What the 2016 Budget means for your savings and investments

General ISA changes

  • ISA allowance will rise from £15,240 to £20,000 in April 2017.
  • The government will legislate to allow the ISA savings of a deceased person to continue to benefit from tax advantages during the administration of their estate. Further plans for introducing this measure in 2016 will be set out following consultation, the budget says.

A new Lifetime ISA

  • A new ISA—the Lifetime ISA—will be available for any adult under 40 from 6 April 2017. Its goal is to make it easier for young people to both save for a first home and save for retirement within the one simple vehicle.
  • You can save up to £4,000 each year and receive a 25% bonus from the government for every pound you put into the Lifetime ISA.
  • Contributions can continue to be made into the Lifetime ISA with the bonus paid up to the age of 50.
  • Funds can be used to buy a first home with the government bonus at any time from 12 months after opening the Lifetime ISA account.
  • If you’re not using the Lifetime ISA funds to buy a first home, they can be withdrawn with the government bonus from age 60 for use in retirement.
  • If you need to withdraw funds from the Lifetime ISA before age 60 and for a reason other than buying your first home, the government bonus and any interest or growth on it must be returned to the government. A 5% charge will also be applied.
  • Price limit for purchasing a property using Lifetime ISA funds will be £450,000. This limit will apply nationally.
  • Help to Buy ISAs can continue to be opened until November 2019 as initially planned.
  • You can choose to open both a Help to Buy and a Lifetime ISA, but you will only be able to use the government bonus from one of these accounts to buy your first home.
  • In the 2017-18 tax year, you will be able to transfer any savings you have already built up in a Help to Buy ISA into a Lifetime ISA and still save an additional £4,000.

Keep track of your pension

  • Government has asked the industry to design, fund and launch a new pensions dashboard by 2019.
  • Goal is to create a hub where you can view all your retirement savings in one place, even if you have acquired multiple pension providers.

Personal savings allowance

  • From 2017, interest from bond funds will be included in the Personal Savings Allowance already announced.

Capital gains tax (CGT) changes

  • Higher rate of CGT will be reduced from 28% to 20% from 6 April 2016.
  • Basic rate of CGT will be reduced from 18% to 10% from 6 April 2016.
  • There will be an 8 percentage point surcharge on the new rates for carried interest and for gains on residential property – with a goal of promoting investment in companies over property, the budget says.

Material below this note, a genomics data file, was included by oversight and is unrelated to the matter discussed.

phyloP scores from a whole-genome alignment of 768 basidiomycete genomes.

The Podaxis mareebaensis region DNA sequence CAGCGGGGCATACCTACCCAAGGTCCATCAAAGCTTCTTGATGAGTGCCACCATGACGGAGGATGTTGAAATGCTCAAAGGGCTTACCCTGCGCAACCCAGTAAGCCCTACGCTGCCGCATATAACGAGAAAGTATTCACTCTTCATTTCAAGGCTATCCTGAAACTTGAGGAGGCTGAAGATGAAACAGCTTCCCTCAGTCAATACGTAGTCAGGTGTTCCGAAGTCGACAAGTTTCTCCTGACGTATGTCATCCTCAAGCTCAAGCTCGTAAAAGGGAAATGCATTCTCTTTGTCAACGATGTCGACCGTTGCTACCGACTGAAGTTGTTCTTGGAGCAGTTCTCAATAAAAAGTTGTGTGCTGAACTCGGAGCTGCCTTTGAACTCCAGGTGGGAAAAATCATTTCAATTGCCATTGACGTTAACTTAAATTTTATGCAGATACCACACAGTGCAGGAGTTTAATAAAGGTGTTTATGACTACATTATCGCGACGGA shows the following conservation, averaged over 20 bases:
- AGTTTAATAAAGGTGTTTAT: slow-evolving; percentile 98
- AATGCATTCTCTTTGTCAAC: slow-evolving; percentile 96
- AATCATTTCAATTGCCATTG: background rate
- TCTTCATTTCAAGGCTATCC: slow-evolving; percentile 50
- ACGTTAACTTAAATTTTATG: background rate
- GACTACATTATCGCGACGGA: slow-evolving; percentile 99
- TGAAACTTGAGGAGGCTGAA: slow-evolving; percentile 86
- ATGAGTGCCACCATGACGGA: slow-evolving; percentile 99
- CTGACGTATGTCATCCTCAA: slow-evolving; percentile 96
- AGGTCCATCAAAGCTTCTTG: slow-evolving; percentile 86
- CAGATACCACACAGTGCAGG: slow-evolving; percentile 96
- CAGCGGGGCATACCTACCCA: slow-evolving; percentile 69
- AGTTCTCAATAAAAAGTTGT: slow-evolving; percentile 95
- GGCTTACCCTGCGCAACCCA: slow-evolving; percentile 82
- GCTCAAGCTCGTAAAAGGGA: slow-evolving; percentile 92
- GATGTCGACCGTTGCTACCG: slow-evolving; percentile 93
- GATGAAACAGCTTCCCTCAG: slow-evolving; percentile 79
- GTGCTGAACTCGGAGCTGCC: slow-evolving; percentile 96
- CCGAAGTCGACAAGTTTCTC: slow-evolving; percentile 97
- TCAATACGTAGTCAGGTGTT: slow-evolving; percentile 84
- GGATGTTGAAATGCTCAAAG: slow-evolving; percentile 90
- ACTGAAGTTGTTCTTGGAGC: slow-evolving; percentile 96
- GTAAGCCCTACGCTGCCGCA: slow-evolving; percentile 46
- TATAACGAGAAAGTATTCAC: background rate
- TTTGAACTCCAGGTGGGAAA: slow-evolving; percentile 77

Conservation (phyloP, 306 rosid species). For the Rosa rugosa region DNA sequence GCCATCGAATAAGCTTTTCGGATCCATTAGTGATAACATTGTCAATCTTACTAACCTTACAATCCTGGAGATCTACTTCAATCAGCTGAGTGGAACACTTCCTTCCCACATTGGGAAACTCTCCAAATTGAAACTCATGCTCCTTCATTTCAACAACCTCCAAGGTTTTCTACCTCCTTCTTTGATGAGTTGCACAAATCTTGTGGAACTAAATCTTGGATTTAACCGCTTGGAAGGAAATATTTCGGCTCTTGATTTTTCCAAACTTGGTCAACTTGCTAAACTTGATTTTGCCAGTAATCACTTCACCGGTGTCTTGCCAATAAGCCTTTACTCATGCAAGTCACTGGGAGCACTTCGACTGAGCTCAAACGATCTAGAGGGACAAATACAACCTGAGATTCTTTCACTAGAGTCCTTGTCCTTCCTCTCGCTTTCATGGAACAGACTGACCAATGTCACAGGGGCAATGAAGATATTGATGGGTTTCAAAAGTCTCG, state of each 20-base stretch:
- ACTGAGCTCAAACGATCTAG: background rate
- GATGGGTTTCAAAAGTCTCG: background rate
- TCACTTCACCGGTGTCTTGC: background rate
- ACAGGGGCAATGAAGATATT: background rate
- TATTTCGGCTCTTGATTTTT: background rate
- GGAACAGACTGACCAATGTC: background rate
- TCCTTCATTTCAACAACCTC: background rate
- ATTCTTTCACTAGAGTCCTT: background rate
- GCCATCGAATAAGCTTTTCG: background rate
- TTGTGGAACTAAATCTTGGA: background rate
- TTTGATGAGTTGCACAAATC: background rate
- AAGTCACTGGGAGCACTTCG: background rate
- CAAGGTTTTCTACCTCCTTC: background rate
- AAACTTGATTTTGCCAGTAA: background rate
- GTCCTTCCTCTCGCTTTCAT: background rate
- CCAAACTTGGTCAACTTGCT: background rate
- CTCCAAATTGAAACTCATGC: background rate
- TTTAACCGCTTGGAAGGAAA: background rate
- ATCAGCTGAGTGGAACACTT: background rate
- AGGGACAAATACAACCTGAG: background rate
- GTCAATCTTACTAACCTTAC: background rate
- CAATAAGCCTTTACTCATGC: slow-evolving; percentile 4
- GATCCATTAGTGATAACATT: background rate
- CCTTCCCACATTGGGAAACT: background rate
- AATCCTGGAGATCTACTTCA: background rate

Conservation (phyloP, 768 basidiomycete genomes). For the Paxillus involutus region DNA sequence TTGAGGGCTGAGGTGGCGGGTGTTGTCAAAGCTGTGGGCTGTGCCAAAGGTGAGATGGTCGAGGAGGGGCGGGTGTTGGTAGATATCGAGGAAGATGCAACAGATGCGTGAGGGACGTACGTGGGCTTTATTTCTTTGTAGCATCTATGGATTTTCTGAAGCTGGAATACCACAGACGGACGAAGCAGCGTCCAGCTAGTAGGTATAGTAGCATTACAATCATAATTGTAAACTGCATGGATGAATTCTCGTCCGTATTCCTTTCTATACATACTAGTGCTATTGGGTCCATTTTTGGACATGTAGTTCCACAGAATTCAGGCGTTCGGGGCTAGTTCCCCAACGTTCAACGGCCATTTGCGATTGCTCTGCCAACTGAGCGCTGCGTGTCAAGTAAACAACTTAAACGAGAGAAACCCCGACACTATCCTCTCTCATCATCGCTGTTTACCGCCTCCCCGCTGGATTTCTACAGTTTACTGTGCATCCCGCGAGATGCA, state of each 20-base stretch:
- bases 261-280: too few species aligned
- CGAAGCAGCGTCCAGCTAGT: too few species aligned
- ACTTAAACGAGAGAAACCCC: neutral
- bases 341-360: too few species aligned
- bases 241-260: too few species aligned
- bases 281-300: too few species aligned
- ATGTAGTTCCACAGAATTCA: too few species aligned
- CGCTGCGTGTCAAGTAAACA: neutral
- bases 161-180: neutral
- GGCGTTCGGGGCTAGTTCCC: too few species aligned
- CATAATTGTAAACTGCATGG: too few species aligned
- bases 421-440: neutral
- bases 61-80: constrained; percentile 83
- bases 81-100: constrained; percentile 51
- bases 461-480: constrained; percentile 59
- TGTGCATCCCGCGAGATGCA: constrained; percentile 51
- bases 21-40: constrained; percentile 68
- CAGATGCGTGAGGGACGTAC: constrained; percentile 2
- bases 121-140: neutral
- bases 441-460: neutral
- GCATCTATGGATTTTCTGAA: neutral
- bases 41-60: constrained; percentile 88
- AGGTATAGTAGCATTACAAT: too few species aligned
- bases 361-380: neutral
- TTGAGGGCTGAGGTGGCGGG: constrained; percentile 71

• Principal Primary Residence will continue to be exempt from CGT.
  • For long-term investors in unlisted companies, a 10% rate of CGT on newly issued shares purchased on or after 17 March 2016 will apply, provided they are held or a minimum of three years from 6
  • For employees who own shares through an Employee Shareholder Status scheme, an individual lifetime limit of £100,000 will be introduced on gains eligible for CGT exemption through this scheme.

Dividends tax

  • As already announced in the Summer Budget 2015, the government will abolish the Dividend Tax Credit from April 2016 and introduce a new Dividends Allowance of £5,000 a year.
  • The new rates of tax on dividend income above the allowance (again as already announced) will be 7.5% for basic rate tax payers, 32.5% for higher rate tax payers and 38.1% for additional rate tax payers.

Income tax & salary sacrifice changes

  • Personal allowance will be increased from £11,000 in 2016-17 to £11,500 in 2017-18 (with a commitment to raise the personal allowance to £12,500 by the end of this parliament).
  • Higher rate threshold will be increased by £2,000 to £45,000 in 2017-18 (with a commitment to raise the higher rate threshold to £50,000 by the end of this parliament).
  • Government is considering limiting what can be included as a ‘salary sacrifice benefit’ from an income tax and National Insurance contribution perspective. But it says pension saving, childcare and health-related benefits such as Cycle to Work should be exempt.

A new Help to Save scheme

  • For low income earners, a new Help to Save scheme will be open to 3.5 million adults in receipt of Universal Credit, with minimum weekly household earnings equivalent to 16 hours at the National Living Wage, or those in receipt of Working Tax Credit.
  • A 50% government bonus will be provided on up to £50 of monthly savings into a Help to Save account.
  • The government bonus will be paid after two years, with an option to save for a further two years – meaning people can save up to £2,400 and benefit from government bonuses worth up to £1,200.
Past performance is not a reliable guide to future returns. You may not get back the amount originally invested, and tax rules can change over time. The views of the author and any people interviewed are their own and do not constitute financial advice.